The evolution of LEDs

2016 Manual for Success: Lighting - LED Technology

Take a look into LED technology’s history, current status and future trends.

November 1, 2016

Dianthus plugs under supplemental LED lighting
Photo: Ricardo Hernández

The first light-emitting diode (LED), a red light, was developed in 1962(1). However, the first documented use of LEDs for plant growth studies was not until 1988 by NASA for its project investigating space-based plant growth systems, and not until 2000 for the first commercial use of LEDs for plant production in Japan (1).

A look at the numbers

For horticultural lighting, fixture efficacy is often referred to as the total amount of photons of light emitted by the fixture every second per every watt of electrical power (µmol W-1 s-1). In terms of electrical efficacy, LEDs have now surpassed high pressure sodium (HPS) lamps commonly used in the greenhouse as supplemental lighting. Currently, commercial double-ended HPS fixtures are advertised to have 1.83 µmol W-1 s-1 while some horticulture LED fixtures are advertised at 2.56 µmol W-1 s-1.

Let’s convert these numbers into something more tangible. Since the rule of thumb is that each 1-percent increase in light (moles of light per day) should equate to a 1-percent increase in yield, then, the real question is: How may moles of light can the user obtain for every kWh of energy used? For the HPS (1.83 µmol·m-2·s-1) it’s 6.6 mol kWh-1 and for the LED(2.56 µmol·m-2·s-1) it’s 9.2 mol kWh-1, which means that this particular LED has 40-percent greater efficacy (mol kWh-1) than the HPS.

LED efficacies have changed tremendously in the past two years. For example, in 2014, commercial horticultural LEDs were advertised to be close to 1.7 µmol W-1 s-1 (6.1 mol kWh-1) and the efficacy now, in 2016, is 51 percent greater.

However, one of the biggest challenges that LED technology currently faces is the cost per fixture. For example, outfitting a greenhouse to provide approximate 100 µmol m-2 s-1 (5.8 moles of extra light per day if lights are on for 16 hours) could cost $2.2/ft2 with HPS compared to $8.4/ft2 using LEDs (total will vary depending on manufacturer, distributor and greenhouse geometrics). In order to keep the cost of installing a new lighting system down, recommendations are frequently made to use a hybrid system with HPS as top lighting and LED as inter-lighting.

A bright future

LED diode/chip manufacturers announced that they have met the 300-lumen per watt milestone for white LEDs(2). Lumens are used to quantify the human perception to light and the lumen unit does not apply to plant growth. However, if we do some back-of-the-envelope calculations, the 300 lm/W could translate to approximately 4.3 µmol W-1 s-1 (estimated conversion based on current 18W LED Creed fixture(3)). Although the diode efficacy does not directly translate to whole fixture efficacy, in the near future, we can expect a significant increase in the moles of light per kWh of power.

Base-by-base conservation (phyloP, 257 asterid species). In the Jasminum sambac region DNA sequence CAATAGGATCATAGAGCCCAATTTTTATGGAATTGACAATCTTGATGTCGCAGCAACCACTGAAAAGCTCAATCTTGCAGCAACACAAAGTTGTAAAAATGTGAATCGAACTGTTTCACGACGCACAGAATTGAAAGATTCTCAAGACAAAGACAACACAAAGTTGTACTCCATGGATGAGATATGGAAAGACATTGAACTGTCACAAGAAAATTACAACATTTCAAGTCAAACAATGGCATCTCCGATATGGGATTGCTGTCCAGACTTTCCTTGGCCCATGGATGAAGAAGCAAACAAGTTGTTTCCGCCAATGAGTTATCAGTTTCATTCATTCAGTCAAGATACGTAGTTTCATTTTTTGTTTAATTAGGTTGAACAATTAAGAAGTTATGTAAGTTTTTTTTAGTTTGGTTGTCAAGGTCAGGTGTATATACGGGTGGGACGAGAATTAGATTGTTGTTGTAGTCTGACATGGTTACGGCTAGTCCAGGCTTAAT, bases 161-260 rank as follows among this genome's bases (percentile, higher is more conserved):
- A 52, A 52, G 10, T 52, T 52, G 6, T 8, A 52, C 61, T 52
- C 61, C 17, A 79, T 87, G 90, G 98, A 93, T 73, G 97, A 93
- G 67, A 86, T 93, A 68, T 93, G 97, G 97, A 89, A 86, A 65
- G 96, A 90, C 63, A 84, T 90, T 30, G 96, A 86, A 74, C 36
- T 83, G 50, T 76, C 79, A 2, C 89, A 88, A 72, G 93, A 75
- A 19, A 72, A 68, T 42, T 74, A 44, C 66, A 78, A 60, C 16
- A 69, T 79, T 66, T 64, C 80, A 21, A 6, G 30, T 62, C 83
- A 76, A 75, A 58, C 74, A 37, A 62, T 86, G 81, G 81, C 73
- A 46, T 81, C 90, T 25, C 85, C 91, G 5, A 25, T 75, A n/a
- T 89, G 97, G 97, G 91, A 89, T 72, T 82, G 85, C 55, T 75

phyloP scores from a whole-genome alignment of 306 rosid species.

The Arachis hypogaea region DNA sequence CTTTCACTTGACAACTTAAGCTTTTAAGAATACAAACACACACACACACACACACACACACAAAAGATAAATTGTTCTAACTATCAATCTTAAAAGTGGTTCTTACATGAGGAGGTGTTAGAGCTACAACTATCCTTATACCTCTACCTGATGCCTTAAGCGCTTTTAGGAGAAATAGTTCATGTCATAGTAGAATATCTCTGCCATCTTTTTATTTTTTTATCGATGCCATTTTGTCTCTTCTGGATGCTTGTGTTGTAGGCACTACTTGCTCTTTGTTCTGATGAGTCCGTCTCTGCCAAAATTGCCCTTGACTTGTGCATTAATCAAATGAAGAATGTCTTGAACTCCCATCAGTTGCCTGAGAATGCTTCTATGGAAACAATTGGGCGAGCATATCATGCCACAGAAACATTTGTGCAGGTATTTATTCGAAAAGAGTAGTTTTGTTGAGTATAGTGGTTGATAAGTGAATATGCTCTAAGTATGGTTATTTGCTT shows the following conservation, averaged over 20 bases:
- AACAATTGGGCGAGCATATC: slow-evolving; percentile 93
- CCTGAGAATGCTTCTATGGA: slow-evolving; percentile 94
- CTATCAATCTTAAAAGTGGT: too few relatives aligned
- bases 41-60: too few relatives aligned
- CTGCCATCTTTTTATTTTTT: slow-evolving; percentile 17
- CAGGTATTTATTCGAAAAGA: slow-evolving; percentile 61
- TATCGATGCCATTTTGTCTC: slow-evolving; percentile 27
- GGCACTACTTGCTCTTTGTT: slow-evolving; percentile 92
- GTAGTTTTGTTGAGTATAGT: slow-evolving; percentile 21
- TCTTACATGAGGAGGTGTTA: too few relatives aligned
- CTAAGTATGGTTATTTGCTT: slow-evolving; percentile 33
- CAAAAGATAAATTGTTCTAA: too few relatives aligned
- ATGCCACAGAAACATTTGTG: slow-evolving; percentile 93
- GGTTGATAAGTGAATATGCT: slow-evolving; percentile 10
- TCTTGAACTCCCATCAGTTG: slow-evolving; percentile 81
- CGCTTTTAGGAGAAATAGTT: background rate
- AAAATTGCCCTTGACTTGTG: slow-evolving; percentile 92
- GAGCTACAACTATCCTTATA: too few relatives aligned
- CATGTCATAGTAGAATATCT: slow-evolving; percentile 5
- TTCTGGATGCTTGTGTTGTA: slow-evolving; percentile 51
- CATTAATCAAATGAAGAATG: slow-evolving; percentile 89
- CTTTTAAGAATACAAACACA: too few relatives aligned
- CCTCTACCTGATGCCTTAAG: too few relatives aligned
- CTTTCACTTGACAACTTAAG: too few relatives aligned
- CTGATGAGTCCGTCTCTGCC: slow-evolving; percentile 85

Currently, horticulture LED manufacturers are focusing on two different strategies. Some LED manufacturers are focusing on LEDs with a fixed spectrum to match the specific application (vegetative growth, flower induction, etc.) while also focusing on reducing the cost per fixture and maintaining high efficacies.

On the other hand, specialty LED manufacturers are focusing on greater operational control. For example, these manufacturers are working on unique user interfaces that allow the operator to set lighting programs, such as different colors and intensities throughout the day or the season. Since these fixtures have more wavelengths and controllers they tend to have lower efficacy (moles kWh).

In my opinion, for the immediate adoption of LEDs in horticulture, it is important to find those “fixed” spectrums that work for your particular operation while keeping the efficacy as high as possible, and the cost per fixture low in order to reduce the ROI time. However, for the future of LEDs in horticulture, and in order to harness the full extent of the benefits of this technology, I believe that a versatile operational control and user interface will create the value-added benefit.

Ricardo is an assistant professor in Controlled Environment and Sustainable Energy, Department of Horticultural Sciences at North Carolina State University.

References:(1) Mitchell C.A., Burr J.F., Dzakovich M.J., Gómez C., Lopez R., Hernández R., Kutoba C., Currey C.J., Meng Q., Runkle E.S., Bourguet C.M., Murrow R.C., Both A.J. (2015) Horticultural Reviews-Light-Emitting Diodes in Horticulture WILEY Blackwell.; (2); (3) Wallace C., Both A.J. (2016) Evaluating operating characteristics of light sources for horticultural applications, International Society for Horticultural Science (ISHS), Leuven, Belgium. pp. 435-444.